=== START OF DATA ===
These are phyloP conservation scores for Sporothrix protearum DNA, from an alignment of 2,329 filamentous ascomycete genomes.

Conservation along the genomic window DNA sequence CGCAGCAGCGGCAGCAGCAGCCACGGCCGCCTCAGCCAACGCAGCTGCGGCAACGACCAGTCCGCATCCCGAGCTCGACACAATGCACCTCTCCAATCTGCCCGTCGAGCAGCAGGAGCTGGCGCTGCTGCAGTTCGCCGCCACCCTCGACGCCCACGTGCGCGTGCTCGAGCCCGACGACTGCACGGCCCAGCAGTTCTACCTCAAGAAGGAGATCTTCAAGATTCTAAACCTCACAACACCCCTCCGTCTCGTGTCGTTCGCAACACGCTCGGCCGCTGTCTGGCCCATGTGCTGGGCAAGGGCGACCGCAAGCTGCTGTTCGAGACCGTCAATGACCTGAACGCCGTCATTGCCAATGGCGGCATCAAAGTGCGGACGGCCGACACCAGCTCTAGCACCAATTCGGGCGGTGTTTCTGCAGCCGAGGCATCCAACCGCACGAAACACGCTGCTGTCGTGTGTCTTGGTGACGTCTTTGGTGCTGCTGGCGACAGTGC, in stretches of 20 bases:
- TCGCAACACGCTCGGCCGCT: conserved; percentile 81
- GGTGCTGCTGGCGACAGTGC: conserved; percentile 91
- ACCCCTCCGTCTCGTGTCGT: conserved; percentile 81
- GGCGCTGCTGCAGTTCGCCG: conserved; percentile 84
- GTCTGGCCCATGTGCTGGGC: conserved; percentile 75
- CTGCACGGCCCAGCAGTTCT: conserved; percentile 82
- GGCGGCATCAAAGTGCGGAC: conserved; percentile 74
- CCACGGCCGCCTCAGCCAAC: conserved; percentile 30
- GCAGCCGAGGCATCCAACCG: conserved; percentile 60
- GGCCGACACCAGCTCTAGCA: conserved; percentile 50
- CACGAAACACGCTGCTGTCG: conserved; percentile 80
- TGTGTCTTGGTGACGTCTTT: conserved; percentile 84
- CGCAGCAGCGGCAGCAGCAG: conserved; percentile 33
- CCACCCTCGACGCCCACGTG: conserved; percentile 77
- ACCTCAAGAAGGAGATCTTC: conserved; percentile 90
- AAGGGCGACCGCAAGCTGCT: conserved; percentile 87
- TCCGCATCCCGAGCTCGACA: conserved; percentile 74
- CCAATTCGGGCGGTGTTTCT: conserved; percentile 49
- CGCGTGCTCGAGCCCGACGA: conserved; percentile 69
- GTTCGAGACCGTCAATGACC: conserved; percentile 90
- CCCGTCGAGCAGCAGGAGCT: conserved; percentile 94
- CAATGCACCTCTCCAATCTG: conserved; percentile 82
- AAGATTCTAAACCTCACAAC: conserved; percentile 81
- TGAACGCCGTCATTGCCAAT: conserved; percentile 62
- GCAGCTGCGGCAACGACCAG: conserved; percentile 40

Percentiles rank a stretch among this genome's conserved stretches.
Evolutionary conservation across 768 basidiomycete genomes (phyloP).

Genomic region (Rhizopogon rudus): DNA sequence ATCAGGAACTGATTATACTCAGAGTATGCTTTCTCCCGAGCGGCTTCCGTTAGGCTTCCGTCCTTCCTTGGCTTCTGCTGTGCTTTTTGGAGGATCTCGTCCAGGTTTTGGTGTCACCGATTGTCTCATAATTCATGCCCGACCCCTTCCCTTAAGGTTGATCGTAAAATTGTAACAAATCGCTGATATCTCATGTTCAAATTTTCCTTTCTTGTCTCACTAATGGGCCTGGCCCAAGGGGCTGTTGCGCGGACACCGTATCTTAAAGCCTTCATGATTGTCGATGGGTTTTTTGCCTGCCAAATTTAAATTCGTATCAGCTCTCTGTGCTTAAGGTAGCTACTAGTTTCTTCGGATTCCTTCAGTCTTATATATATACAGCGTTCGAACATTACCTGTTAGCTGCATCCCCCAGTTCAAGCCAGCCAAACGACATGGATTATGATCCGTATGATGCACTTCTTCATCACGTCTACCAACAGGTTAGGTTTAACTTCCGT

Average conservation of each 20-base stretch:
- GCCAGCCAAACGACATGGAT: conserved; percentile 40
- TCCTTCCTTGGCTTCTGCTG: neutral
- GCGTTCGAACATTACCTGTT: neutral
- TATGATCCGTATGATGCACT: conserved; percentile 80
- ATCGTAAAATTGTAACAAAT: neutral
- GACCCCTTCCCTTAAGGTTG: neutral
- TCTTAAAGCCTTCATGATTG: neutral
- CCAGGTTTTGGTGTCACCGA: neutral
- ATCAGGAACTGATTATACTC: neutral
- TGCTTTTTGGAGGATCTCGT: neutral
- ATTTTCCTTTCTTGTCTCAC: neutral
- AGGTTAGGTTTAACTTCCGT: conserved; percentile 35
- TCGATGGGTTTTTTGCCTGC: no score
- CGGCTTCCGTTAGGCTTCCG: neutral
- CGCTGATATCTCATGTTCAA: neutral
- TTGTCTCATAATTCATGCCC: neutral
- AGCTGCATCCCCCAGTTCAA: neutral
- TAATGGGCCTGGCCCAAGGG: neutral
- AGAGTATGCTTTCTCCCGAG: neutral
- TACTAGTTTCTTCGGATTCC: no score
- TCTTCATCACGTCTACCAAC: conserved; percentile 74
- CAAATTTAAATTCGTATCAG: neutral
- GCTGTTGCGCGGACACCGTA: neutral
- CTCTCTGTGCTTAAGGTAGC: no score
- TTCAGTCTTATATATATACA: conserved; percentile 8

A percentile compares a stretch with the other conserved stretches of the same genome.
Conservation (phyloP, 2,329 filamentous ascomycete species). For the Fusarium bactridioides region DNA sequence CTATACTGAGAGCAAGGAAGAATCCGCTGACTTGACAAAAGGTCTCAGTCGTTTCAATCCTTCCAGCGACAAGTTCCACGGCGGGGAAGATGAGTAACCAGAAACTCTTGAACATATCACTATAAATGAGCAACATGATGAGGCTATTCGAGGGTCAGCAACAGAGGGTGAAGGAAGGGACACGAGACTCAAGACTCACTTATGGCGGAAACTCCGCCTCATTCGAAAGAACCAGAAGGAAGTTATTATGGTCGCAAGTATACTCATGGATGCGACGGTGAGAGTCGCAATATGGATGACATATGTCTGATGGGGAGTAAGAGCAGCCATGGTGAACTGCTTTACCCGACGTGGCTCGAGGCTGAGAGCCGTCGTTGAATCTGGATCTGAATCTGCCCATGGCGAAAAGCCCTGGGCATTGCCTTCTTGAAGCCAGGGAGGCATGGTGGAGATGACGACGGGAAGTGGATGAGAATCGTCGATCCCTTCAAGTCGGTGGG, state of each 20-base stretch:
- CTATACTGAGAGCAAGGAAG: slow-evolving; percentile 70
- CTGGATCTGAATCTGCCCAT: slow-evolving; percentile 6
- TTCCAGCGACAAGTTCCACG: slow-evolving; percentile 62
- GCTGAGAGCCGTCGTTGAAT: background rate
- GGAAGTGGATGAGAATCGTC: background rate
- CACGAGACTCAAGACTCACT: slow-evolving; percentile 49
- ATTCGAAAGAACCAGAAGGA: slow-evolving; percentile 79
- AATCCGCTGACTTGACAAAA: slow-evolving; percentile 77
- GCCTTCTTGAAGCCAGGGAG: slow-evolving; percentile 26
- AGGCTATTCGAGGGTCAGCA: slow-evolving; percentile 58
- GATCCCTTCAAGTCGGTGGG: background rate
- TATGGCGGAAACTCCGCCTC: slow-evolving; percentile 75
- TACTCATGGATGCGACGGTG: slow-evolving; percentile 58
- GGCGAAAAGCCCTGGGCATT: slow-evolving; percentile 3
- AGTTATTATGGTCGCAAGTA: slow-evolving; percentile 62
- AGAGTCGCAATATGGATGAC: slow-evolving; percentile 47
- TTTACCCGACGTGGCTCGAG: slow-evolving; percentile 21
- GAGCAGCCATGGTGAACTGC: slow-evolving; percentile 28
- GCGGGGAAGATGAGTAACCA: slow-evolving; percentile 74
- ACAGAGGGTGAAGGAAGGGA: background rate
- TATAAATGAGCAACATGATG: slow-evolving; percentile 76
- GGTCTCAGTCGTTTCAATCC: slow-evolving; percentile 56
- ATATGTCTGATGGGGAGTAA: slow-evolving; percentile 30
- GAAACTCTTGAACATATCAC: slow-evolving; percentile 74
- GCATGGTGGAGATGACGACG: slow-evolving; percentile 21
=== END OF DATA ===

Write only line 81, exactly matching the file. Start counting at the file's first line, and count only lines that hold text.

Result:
- ATATGTCTGATGGGGAGTAA: slow-evolving; percentile 30